Day 16: Kathmandu

What a joy it was to sleep last night in real sheets versus a sub-zero sleeping bag in a room that was not freezing. Thank you Amy for suggesting the Hyatt as a great place to recover! My latest challenge is to figure out how to get my things all packed the right way to fit and get home. Fortunately I have eaten, or unloaded on my porter, my Cliff Bars and Gatorade Power Bars, which took up a surprising amount of space, but I have also purchased gifts for others and items for myself. Tomorrow I may decide to leave a few more items here like the array of pharmaceutical supplies.

After breakfast and some blog work (videos now uploaded) my guide met me at noon to take me to the original hotel where we stayed. Alas, no longer a 5 star, but a comfortable 3 star. Of course a 1 star would probably exceed some of the places we’ve been these past few weeks. After he dropped me off, I went exploring. Found my way to the Palace Museum which sadly was closed for a religious holiday involving horses. As it turned out, right in front a parade of horses, what looked like riders about to compete in some way, and carriages, went by. Quite the pageantry, and akin to the changing of the guards at Buckingham Palace.

As I write this part of the blog, I am having lunch outdoors in the beautiful Garden of Dreams that is open. It is a peaceful spot frequented by Nepalese families and not a small number of lovers whispering sweet nothings to each other. Washed my panini down with a delicious mango mule. Temps in the low 70s and partially overcast.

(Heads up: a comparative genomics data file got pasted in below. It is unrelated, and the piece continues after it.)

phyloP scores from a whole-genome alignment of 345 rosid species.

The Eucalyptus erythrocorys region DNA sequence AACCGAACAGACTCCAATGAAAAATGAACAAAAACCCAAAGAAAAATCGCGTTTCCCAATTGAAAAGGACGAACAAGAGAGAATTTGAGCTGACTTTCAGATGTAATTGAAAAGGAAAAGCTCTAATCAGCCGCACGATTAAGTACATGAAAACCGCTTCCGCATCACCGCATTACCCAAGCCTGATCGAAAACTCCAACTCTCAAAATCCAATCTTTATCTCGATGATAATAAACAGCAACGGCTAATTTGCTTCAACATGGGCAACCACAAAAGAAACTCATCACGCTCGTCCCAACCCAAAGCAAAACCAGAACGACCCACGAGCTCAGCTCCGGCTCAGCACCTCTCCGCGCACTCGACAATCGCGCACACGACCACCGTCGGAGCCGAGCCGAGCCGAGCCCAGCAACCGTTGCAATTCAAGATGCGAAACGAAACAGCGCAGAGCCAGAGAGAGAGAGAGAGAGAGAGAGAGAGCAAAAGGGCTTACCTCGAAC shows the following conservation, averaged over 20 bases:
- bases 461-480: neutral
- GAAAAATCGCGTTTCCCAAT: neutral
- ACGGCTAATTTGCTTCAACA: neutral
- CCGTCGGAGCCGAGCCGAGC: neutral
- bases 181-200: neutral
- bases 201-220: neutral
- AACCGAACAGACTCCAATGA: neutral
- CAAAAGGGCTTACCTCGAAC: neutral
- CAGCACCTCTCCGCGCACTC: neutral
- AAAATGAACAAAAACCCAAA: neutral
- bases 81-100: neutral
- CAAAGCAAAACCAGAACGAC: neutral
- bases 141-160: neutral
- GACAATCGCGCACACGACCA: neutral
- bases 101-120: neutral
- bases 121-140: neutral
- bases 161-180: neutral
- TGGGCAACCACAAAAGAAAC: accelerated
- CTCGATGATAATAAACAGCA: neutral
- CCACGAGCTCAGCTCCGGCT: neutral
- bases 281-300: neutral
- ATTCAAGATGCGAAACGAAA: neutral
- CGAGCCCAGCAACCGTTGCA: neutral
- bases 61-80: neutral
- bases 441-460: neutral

Following lunch I took a risk and ventured into side streets to shop. GPS helpfully kept me from getting completely lost amidst the chaos all over this place along the narrow streets. This place is, so to speak, definitely not Kansas! How one is not run over continues to amaze me.

The highlight of today, though, was being invited to dinner at my guide’s home. What an honor, and something he did not need to do. He met me at the hotel, flagged down a taxi, assertively negotiated a price for which at one point I thought they might come to blows, and then we proceeded to go deep into the heart of Kathmandu where for sure there were no westerners. We finally got to his apartment, very small and modest by US standards, but a warm home and quiet area by comparison to most places I’ve seen so far. His wife met me warmly but had very limited English. His daughter, about to graduate from HS, was absolutely wonderful with good English and we talked most intelligently about college. She is bright and talented and asked good questions about college in the US. She’d recently been to a US college fair in the area and I knew the 4-5 schools who were there recruiting, including Wright State University where I worked as an ACE Fellow in fall 2009! What a small world. Dinner was most delicious Dal Bhat, in fact the best I’ve had so far! And, it came complete with two large bottles of beer even though they don’t drink. Getting to know the Nepalese people was as much an interest to me as climbing in the Himalaya, so this was a real treat.

Tomorrow Asis picks me up for a visit to one of the national museums. Can’t wait.

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